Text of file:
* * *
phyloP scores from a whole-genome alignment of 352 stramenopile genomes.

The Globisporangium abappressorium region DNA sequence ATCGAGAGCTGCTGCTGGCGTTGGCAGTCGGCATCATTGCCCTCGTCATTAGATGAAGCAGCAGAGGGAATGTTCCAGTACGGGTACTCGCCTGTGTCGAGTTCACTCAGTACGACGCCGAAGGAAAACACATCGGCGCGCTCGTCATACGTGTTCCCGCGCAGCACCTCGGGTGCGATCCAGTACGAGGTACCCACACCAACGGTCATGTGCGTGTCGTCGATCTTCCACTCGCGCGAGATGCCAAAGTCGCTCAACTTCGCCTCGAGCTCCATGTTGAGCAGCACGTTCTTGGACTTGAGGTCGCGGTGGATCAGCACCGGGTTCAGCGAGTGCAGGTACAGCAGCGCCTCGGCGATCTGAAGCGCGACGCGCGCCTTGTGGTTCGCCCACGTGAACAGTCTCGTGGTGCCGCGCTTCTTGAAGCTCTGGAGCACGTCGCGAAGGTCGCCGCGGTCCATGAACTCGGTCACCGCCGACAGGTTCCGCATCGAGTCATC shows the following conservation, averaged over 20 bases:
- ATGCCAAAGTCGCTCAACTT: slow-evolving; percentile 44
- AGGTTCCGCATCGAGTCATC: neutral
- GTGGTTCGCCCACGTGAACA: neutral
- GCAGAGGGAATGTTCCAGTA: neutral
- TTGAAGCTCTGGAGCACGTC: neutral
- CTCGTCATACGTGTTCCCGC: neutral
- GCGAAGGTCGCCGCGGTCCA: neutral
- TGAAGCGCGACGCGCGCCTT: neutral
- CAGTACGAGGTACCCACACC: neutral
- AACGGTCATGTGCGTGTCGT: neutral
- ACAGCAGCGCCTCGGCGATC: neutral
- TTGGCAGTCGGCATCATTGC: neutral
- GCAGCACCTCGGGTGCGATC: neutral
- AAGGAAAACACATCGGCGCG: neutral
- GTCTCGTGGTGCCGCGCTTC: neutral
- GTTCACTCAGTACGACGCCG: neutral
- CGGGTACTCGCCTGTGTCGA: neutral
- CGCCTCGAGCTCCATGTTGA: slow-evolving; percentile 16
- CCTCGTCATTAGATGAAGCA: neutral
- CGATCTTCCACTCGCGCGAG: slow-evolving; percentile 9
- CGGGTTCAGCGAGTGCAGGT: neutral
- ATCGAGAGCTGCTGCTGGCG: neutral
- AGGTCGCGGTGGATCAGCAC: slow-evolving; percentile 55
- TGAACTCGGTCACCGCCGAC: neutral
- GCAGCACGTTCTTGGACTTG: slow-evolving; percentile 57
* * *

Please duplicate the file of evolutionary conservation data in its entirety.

phyloP scores from a whole-genome alignment of 352 stramenopile genomes.

The Globisporangium abappressorium region DNA sequence ATCGAGAGCTGCTGCTGGCGTTGGCAGTCGGCATCATTGCCCTCGTCATTAGATGAAGCAGCAGAGGGAATGTTCCAGTACGGGTACTCGCCTGTGTCGAGTTCACTCAGTACGACGCCGAAGGAAAACACATCGGCGCGCTCGTCATACGTGTTCCCGCGCAGCACCTCGGGTGCGATCCAGTACGAGGTACCCACACCAACGGTCATGTGCGTGTCGTCGATCTTCCACTCGCGCGAGATGCCAAAGTCGCTCAACTTCGCCTCGAGCTCCATGTTGAGCAGCACGTTCTTGGACTTGAGGTCGCGGTGGATCAGCACCGGGTTCAGCGAGTGCAGGTACAGCAGCGCCTCGGCGATCTGAAGCGCGACGCGCGCCTTGTGGTTCGCCCACGTGAACAGTCTCGTGGTGCCGCGCTTCTTGAAGCTCTGGAGCACGTCGCGAAGGTCGCCGCGGTCCATGAACTCGGTCACCGCCGACAGGTTCCGCATCGAGTCATC shows the following conservation, averaged over 20 bases:
- ATGCCAAAGTCGCTCAACTT: slow-evolving; percentile 44
- AGGTTCCGCATCGAGTCATC: neutral
- GTGGTTCGCCCACGTGAACA: neutral
- GCAGAGGGAATGTTCCAGTA: neutral
- TTGAAGCTCTGGAGCACGTC: neutral
- CTCGTCATACGTGTTCCCGC: neutral
- GCGAAGGTCGCCGCGGTCCA: neutral
- TGAAGCGCGACGCGCGCCTT: neutral
- CAGTACGAGGTACCCACACC: neutral
- AACGGTCATGTGCGTGTCGT: neutral
- ACAGCAGCGCCTCGGCGATC: neutral
- TTGGCAGTCGGCATCATTGC: neutral
- GCAGCACCTCGGGTGCGATC: neutral
- AAGGAAAACACATCGGCGCG: neutral
- GTCTCGTGGTGCCGCGCTTC: neutral
- GTTCACTCAGTACGACGCCG: neutral
- CGGGTACTCGCCTGTGTCGA: neutral
- CGCCTCGAGCTCCATGTTGA: slow-evolving; percentile 16
- CCTCGTCATTAGATGAAGCA: neutral
- CGATCTTCCACTCGCGCGAG: slow-evolving; percentile 9
- CGGGTTCAGCGAGTGCAGGT: neutral
- ATCGAGAGCTGCTGCTGGCG: neutral
- AGGTCGCGGTGGATCAGCAC: slow-evolving; percentile 55
- TGAACTCGGTCACCGCCGAC: neutral
- GCAGCACGTTCTTGGACTTG: slow-evolving; percentile 57